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Macasaet, Jake

By Jullie Y. Daza

JAKE Macasaet, gone? Macasaet the business columnist, editor, publisher of Malaya-Business Insight? Jake the indestructible?

Alas, the angels have taken him from us, one more from a dwindling bunch of journalists whom Kit Tatad calls “our generation,” the last wave of practitioners who actually went to journalism school, actually practised journalism (as distinguished from “allied” fields such as p.r.), actually wrote what their byline said they wrote, actually believed that it was a vocation with its own rules, principles, and ethical, if not moral, standards.

Jake was so indestructible that even as his body was weakened by a dozen different ailments, he continued working from home, with Karen by his side. The last time I had lunch with him and Karen at his favorite restaurant, Century Seafood, it was Karen choosing the menu and Jake complaining that I was asking too many questions about cockfights because then he’d have to take me to his farm to meet his roosters.

If there’s anyone who can write Jake’s biography in an authentic voice, it’s Ellen Tordesillas, Ellen who “will never leave Jake,” not for all the newsprint in the world. Eons ago, when Ellen needed urgent medical attention, Jake came to the rescue, no ifs and buts. On another occasion, he kidded that helping the chronically ill was going to kill him first.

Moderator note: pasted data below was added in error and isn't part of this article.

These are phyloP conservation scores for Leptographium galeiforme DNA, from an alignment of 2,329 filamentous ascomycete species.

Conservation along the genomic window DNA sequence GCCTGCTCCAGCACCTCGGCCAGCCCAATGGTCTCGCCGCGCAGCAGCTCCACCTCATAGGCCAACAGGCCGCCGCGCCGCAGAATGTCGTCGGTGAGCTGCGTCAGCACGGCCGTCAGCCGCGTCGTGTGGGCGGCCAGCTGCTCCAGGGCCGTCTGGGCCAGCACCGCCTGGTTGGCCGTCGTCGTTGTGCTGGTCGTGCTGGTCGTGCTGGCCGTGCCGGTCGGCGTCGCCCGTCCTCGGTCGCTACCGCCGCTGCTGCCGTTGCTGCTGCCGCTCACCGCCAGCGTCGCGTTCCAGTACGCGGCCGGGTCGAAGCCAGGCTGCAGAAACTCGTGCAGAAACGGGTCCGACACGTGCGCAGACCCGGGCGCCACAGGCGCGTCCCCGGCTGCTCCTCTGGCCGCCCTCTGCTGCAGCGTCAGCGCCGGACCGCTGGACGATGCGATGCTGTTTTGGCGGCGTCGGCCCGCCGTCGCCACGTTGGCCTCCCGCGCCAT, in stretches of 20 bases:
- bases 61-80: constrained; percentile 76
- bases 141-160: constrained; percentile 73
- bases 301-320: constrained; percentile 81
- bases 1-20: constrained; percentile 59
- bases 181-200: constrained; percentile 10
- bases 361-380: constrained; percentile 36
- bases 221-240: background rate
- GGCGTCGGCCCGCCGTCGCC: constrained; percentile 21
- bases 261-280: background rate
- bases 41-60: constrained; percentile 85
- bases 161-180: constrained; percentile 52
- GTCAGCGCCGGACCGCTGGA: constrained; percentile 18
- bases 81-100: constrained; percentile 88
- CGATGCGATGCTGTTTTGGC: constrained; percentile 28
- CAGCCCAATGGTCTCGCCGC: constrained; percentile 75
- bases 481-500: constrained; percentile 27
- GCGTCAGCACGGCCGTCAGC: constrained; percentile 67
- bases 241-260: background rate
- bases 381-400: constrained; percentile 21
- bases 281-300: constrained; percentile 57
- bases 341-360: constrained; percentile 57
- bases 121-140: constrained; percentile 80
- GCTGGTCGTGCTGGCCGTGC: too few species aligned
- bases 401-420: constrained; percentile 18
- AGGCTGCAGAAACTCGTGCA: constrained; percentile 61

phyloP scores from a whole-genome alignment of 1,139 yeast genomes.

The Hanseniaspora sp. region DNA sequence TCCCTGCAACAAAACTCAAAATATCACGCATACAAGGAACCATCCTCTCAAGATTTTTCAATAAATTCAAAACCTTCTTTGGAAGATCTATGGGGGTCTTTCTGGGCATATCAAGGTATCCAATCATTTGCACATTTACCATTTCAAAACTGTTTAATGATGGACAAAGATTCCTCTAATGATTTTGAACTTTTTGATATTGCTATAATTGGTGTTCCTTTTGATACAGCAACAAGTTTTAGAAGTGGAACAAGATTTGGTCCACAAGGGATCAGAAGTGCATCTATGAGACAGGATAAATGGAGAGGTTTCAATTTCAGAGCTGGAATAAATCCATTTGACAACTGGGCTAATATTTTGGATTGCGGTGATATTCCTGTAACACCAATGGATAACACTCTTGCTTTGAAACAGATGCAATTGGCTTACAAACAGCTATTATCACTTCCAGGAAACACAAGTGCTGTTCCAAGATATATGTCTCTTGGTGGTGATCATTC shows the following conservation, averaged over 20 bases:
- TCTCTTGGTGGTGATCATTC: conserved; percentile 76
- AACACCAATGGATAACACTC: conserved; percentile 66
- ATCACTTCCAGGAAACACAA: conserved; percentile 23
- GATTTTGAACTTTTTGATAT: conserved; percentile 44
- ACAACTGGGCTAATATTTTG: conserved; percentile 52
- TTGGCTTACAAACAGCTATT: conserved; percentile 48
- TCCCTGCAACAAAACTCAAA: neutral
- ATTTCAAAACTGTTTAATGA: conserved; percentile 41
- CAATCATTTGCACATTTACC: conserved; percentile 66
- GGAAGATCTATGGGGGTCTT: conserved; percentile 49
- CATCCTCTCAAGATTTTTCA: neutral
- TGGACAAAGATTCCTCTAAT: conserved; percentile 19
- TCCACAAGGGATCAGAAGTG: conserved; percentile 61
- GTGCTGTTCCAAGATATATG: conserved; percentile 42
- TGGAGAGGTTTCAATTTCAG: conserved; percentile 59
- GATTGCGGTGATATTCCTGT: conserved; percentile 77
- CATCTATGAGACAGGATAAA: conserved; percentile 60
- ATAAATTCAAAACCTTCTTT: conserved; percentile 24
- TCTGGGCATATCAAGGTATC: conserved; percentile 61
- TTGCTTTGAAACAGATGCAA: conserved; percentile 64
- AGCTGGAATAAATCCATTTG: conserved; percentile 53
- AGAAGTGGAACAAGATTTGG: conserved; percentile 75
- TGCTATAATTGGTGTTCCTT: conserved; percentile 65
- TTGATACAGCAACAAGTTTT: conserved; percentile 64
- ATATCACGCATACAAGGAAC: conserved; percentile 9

That’s Jake. A braggart with a short fuse but a soft spot for his people. The people he could not abide were “journalists acting as propagandists and vice versa” and “so-called writers who don’t know their grammar.” He could sound off, oh yes he did, as lustily as he recited Lincoln’s Gettysburg Address, or sweetly recalled fragments of Shakespeare’s sonnets.

Jake and I, we go back a long way, all the way back to the Faculty of Philosophy and Letters, UST, where I threatened to throw him out of my class in newswriting if he did not drop out pronto and find another instructor to bedevil.

Then there was that incident at the Taipei airport where, as we waited for the flight back to Manila, a friend murmured to him, “Your shirt is inside-out.” I quickly distanced myself from Jake, by a mile! On another trip, Jake was asked by Immigration if he was in Guam for work or pleasure and he replied cockily, “If by work you mean am I here to cover Lucio Tan Day today, yes, I’m here to work.” He was detained for two hours until Mr. Lucio Tan bailed him out.

Jake, you may stop working now but please, behave.

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